During the last few years small molecule biological assays performed at publically funded screening centers have been generating very large amounts of data. The largest effort is the NIH Molecular Libraries Program , which has the goal of developing novel chemical tools (chemical probes) to interrogate biological systems using high-throughput screening (HTS). Huge data sets generated by HTS are deposited in PubChem. Other public resources for small molecule screening data include ChemBank or the Psychoactive Drug Screening Program Ki database. In addition to data in PubChem and other public databases there are even larger data sets in pharmaceutical companies.
It is our mission to make these diverse HTS data much easier to interrogate and thus dramatically increase their value to the chemical biology, screening and cheminformatics communities. We also want to enable the rapid integration and comparison of various screening data sets across databases. This would allow researchers to compare their own data to other public data sets, for example in PubChem. A longer-term goal is to facilitate the integration of screening data with other types of life science data, such as biological pathways, disease networks, and structural biology, etc to analyze HTS in the context of specific mechanisms of action and to facilitate the transformation of data into knowledge (see figure).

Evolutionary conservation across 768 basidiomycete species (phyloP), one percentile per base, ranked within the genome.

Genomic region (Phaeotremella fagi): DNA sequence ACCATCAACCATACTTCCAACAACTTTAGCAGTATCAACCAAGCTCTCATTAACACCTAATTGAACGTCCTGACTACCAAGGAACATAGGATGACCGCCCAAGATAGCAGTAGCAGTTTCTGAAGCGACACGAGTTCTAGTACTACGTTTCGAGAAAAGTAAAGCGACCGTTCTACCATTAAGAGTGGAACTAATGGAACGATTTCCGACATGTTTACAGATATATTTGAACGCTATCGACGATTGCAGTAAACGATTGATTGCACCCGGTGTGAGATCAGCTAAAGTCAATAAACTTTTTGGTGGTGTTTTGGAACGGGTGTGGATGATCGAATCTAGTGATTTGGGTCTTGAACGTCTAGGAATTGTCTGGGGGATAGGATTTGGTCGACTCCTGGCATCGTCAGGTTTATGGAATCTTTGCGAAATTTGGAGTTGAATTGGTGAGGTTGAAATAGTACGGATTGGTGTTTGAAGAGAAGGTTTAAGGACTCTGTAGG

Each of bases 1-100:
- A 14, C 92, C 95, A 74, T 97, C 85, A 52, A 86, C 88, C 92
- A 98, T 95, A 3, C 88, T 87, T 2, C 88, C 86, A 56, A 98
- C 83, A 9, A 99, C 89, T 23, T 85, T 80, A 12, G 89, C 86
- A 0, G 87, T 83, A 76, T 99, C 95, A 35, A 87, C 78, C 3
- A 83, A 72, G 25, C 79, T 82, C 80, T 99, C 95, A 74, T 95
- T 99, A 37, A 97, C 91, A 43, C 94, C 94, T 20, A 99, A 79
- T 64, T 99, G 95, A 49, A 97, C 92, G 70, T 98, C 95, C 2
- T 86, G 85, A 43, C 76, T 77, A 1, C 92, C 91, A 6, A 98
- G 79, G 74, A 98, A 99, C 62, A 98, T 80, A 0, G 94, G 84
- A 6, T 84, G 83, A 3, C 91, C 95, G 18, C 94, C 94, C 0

To accomplish these challenging goals we have launched the BioAssay Ontology (BAO) project, which is funded by NHGRI (1RC2HG005668‐01). In this project Stephan Schuerer, Mitsunori Ogihara, Ubbo Visser and Vance Lemmon are collaborating with others affiliated with the University of Miami Center for Computational Sciences to develop the BioAssay Ontology (BAO) to formalize the domain of biological (high-throughput) screening assays. We are also developing software tools to browse, query, and integrate diverse data sets using BAO. Our goal is to facilitate large-scale analyses of the growing body of diverse screening data sets, integration of HTS data with other life science databases, and ultimately to enable the discovery of new biomedical knowledge.
We want to involve experts in high-throughput screening, high-content screening, chemical biology, cheminformatics, data integration, and individuals with an interest in this area to build a viable community and maximize the impact of the project. Please join us on our Wiki.
How to cite BAO:
Vempati UD, Przydzial MJ, Chung C, Abeyruwan S, Mir A, Sakurai K, Visser U, Lemmon VP, Schürer SC. Formalization, annotation and analysis of diverse drug and probe screening assay datasets using the BioAssay Ontology (BAO). PLoS One. 2012;7(11):e49198. doi: 10.1371/journal.pone.0049198. Epub 2012 Nov 14.